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December 11, 1946 - Image 1

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Text
Publication:
The Michigan Daily, 1946-12-11

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BOOKS
See Page 4

FAIR AND
MILD

Latest Deadline in the State
VOL. LVII, No. 67 ANN ARBOR, MICHIGAN, WEDNESDAY, DEC. 11, 1946

PRICE FIVE CENTS

1,60 Vets
Still Without
Fall Checks
VA To Recheck
Local Complaints
The Veterans Administratior
survey of "checkless" student vet-
erans revealed that up to 4 p.m
yesterday at least 1,360 University
veterans still have not receivec
their September and October sub-
sistence checks.
A part of state-wide complaint
hearings, the local survey was con-
ducted by a special team of VA
training officers and contact rep-
resentatives headed by George
Beauchamp, Acting Assistant Chief
of the Regional VA Rehabilitation
and Education Division.
Beauchamp said, "I had not ex-
pected that the complaints would
be so heavy."
Names To Be Checked
All of the names taken yesterday
will be checked by the VA Re-
gional Rehabilitation and Educa-
tion office in Detroit, according to
Beauchamp. Those applications
which are ok'd after the recheck
in Detroit will be forwarded to the
Treasury office in Cleveland and
checks will be mailed from there.
If for some reason the applications
are not in order, student veterans
will be notified of the fact, Beau-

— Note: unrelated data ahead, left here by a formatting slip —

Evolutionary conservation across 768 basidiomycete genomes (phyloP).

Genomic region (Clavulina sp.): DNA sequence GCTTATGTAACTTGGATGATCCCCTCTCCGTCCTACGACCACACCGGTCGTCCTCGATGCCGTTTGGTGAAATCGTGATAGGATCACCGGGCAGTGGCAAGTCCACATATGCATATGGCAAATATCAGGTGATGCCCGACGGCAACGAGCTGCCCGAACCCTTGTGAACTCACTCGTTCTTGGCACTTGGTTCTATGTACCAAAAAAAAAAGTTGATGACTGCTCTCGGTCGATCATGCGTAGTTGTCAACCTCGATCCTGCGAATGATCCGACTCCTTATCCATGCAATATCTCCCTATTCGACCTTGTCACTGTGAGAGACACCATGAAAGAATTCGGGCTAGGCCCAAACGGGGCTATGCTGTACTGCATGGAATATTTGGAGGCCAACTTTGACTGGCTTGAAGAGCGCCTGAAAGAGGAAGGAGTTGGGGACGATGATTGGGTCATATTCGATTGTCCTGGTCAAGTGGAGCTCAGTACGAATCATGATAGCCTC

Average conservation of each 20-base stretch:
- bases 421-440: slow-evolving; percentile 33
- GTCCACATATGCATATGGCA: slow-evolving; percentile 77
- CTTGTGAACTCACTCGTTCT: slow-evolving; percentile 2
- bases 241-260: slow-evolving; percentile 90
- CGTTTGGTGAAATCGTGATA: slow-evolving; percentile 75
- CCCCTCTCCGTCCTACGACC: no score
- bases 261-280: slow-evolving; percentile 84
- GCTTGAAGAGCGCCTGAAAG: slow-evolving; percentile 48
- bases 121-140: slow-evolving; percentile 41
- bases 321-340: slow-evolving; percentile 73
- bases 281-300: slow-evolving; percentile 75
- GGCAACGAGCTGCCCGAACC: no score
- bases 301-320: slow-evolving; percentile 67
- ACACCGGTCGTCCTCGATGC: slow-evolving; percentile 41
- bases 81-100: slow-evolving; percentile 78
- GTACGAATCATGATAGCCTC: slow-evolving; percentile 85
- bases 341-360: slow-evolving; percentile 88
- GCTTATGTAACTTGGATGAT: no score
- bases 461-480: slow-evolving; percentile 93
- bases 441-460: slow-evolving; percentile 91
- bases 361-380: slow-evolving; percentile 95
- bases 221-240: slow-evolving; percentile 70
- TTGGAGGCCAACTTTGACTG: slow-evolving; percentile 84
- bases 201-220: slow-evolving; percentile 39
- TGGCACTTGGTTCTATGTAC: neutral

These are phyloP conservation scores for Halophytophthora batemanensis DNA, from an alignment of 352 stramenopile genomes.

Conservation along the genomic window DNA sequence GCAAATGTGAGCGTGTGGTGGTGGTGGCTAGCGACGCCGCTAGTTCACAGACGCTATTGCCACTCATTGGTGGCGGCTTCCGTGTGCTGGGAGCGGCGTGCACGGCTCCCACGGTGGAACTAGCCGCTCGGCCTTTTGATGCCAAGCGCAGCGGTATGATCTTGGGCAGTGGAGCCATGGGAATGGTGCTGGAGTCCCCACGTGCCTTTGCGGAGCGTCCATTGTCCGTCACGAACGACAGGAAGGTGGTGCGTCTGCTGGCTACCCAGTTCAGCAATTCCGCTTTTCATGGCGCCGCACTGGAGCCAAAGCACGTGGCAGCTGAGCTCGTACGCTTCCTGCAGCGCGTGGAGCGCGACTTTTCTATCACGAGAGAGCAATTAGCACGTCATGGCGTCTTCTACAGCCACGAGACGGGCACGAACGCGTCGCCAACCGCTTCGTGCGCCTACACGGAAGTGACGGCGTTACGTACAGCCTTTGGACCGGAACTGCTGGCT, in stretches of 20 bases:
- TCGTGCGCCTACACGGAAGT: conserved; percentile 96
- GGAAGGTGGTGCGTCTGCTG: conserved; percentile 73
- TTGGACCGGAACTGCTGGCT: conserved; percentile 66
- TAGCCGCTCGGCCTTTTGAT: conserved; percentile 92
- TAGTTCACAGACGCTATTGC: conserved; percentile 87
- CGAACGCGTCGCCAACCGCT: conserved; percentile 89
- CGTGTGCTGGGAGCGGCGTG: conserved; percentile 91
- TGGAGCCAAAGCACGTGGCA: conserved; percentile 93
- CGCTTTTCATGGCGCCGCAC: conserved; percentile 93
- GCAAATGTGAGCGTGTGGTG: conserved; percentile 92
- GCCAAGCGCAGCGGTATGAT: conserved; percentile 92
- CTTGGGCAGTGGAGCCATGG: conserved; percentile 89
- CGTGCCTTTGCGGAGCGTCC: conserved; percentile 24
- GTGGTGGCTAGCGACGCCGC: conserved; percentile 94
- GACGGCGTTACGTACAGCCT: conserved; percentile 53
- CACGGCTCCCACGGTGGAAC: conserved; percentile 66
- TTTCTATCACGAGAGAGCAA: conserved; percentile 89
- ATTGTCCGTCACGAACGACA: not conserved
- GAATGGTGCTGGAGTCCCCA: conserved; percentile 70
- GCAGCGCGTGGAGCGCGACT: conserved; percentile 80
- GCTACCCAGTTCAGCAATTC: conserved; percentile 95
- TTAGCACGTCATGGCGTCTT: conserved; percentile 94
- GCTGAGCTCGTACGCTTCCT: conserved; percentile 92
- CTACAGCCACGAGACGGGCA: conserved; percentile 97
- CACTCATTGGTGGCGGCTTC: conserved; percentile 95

champ stated.
This was the third survey taken
by the VA since Nov. 1, the date
originally announced by th' VA as
"payday" for the University's 11,-
030 student veterans.
Due Here Nov. 15
Later the Detroit regional of-
fice of the VA announced that all
checks were due here by Nov. 15,
which was 26 days before the VA
discovered that 12.3 per cent of the
University student veterans were
still without checks.
An unofficial survey of campus
post offices made by The Daily on
Nov. 17 disclosed that less than 25
per cent of University veterans had
received subsistence payments, two
days after the announced "dead-
line" of payments., Three days
later, these figures were denied by
J. Frank Campbell, Chief of the
Regional VA Rehabilitation and
Education Division.
Speed Up Plan
A plan to speed up subsistence
payments by having district dis-
bursement officers pay by vouch-
er, which was advanced in a Daily
editorial on Nov. 19, drew fire
from a Treasury official who said
that the present check system
"can't be beat."
"There is no delay in our out-
fit," E. J. Brennan, Chief Dis-
bursing Officer of the Treasury
Department told a Washington re-
porter in commenting on The
Daily proposal.
Many of the 1,360 veterans
whose checks have been delayed
have already secured loans from
the University.
Hill Will Speak
On Lynching
Camipus Groups Will
Begin Petition Drive
Rev. Charles Hill, president of,
the Detroit chapter of the National
Association for the Advancement
of Colored People, will address the

campus-wide anti-lynching rally
to be held at 7:30 p.m. tomorrow
in the Union ballroom.
Following Rev. Hill's speech,
University students will be urged
to sign petitions and postcards
supporting the enactment of na-
tional anti-lynching legislation,
the ouster of Bilbo and Federal
prosecution of lynchers. These
petitions and postcards will then
be forwarded to each student's
representative in Congress.
The local drive which is part of
a national effort is being sponsored
by the Campus Anti-Lynching
Committee, which represents Wil-
low Village and Campus AVC, IRA,
MYDA and the Lawyers Guild.
Med Students
To Graduate
In the last graduation under the
wartime speed-up program, one
hindrdryn nP T e,+din oan1 o'ahnn

Local Hotels Shown
Free of Fire Hazards

Russia

Consents

to

Inspection

Inspection Reveals 4
Owners Ordered to:
By BOB HARTMAN
Visitors to Ann Arbor can con-
sider, themselves fairly safe from
disasters like the Winecoff hotel
fire while staying in any of the
local hotels overnight.
A survey conducted by The Daily